What to Read on a Snowy Day

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We don’t get many snowy days where we live, but when we do, you will find my boys knee deep in it. Okay, maybe only bottom-of-foot deep, but it’s still heaven to them!

When they finally come inside to get warm and dry, what’s a mom to do with all that leftover energy? You can’t “do school” on a snow day, can you? Well, being that we are homeschoolers, why not turn a snow day into a unit study?

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So, grab a cup of hot chocolate and plenty of marshmallows, snuggle under a warm blanket, and spend some quality time celebrating all things SNOW!

  1. Snow by Uri Shulevitz is a Caldecott Honor Book that depicts what happens in a village when a single flake of snow appears. Watch as this gray world suddenly becomes vibrant and alive. When you’re done reading, try painting your own scene with watercolors.
  2. The Snowy Day by Ezra Jack Keats is the classic story of a little boy named Peter’s day in the snow. Peter makes interesting tracks in the snow by pointing his feet in different directions and by dragging his feet along. When you head back outside, see what kind of tracks you can make.
  3. Snowballs by Lois Ehlert is a fun picture book that uses collage illustrations. If you don’t have enough snow for a snowman (like us), gather some materials like the ones in the book or use scraps from magazines and junk mail to make a snowman collage on paper. You can also cut scraps from Christmas cards and leftover wrapping paper.
  4. The Big Snow by Berta and Elmer Hader, another Caldecott Medal recipient, is a timeless classic (1948) that shows what happens to the animals when the big snow arrives. This book explores migration and hibernation, as well as depicting how the other animals prepare for winter. Pull out your nature journals and draw what the animals in your backyard are doing. Be sure to throw some seeds out for the birds and watch from your window to see what appears.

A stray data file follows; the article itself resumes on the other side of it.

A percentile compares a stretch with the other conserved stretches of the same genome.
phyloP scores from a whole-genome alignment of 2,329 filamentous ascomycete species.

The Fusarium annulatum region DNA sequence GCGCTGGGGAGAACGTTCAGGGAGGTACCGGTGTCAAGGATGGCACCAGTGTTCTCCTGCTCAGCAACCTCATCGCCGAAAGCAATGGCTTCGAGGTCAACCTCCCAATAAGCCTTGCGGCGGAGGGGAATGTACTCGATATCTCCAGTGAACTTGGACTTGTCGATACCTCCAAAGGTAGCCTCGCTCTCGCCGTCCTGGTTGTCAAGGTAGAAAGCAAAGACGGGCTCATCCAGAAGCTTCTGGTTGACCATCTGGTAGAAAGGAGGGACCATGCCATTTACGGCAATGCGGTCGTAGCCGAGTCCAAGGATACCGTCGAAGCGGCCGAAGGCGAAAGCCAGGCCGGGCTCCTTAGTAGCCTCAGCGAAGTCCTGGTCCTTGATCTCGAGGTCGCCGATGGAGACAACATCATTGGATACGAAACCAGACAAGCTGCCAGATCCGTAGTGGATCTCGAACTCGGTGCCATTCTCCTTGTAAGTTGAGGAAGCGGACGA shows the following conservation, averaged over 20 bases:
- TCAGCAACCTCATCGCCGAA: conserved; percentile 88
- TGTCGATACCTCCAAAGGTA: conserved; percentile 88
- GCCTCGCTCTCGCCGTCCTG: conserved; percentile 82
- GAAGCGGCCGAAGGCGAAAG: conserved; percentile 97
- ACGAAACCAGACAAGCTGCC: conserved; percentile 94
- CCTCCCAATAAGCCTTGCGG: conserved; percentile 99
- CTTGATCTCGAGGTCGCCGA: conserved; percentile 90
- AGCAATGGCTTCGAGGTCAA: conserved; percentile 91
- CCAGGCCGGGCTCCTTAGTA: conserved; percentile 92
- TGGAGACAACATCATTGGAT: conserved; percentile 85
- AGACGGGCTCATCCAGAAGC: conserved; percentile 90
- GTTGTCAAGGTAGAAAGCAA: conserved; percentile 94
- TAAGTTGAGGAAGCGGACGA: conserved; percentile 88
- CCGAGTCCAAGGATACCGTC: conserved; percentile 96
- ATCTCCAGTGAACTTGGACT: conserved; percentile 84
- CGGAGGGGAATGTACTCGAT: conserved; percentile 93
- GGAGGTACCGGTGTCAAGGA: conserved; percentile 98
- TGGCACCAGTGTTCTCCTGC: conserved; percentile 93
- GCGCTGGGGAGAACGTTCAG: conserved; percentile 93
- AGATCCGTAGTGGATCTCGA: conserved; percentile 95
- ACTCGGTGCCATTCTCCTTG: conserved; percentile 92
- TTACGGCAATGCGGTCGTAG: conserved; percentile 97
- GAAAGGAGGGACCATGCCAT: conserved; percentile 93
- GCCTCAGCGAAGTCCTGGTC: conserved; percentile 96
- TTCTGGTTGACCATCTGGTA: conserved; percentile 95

5. The Story of Snow by Mark Cassino and Jon Nelson is a science lesson in picture book form. Learn how snow is formed and see enlarged actual photographs of snow crystals as if you were looking through a microscope. Take a piece of dark card stock and a magnifying glass outside to catch your own snow crystal and see what it looks like. This book might also inspire you to make cut paper snowflakes in different patterns to decorate your window!

Even if you don’t get snow where you live, you can always turn the air conditioning on and pretend it’s snowing outside! Everyone deserves a snow day once in a while.

 

Anne CampbellAnne Campbell is the mother to three boys (in every sense of the word!) and a homeschooler for the past eleven years. She is the Managing Editor of Blog at Home Educating Family Association, columnist for Home Educating Family Magazine, and member of the Home Educating Family review team. As a former classroom teacher, she loves to share resources and ideas and encourage other moms and homeschoolers. When they started on their homeschooling  journey, her oldest son was in kindergarten. They decided to take it one day at a time, one year at a time, and now she has a high school student, middle school student, and elementary student, and all still at home. They fly by the seats of their pants most days, spending as much time as possible exploring nature, and seizing learning opportunities whenever they appear. You can visit her at her blog Learning Table. You can also find Anne onBloglovin’FacebookTwitterPinterest, and Instagram.

Comments

  1. Great list! Keats is one of our favorites for kids. The Story of Snow sounds really neat. I’ll have to see if our library has that one!

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  1. […] An assortment of books to read on a snow day. Who doesn’t love to curl up with a hot drink and a good book? […]

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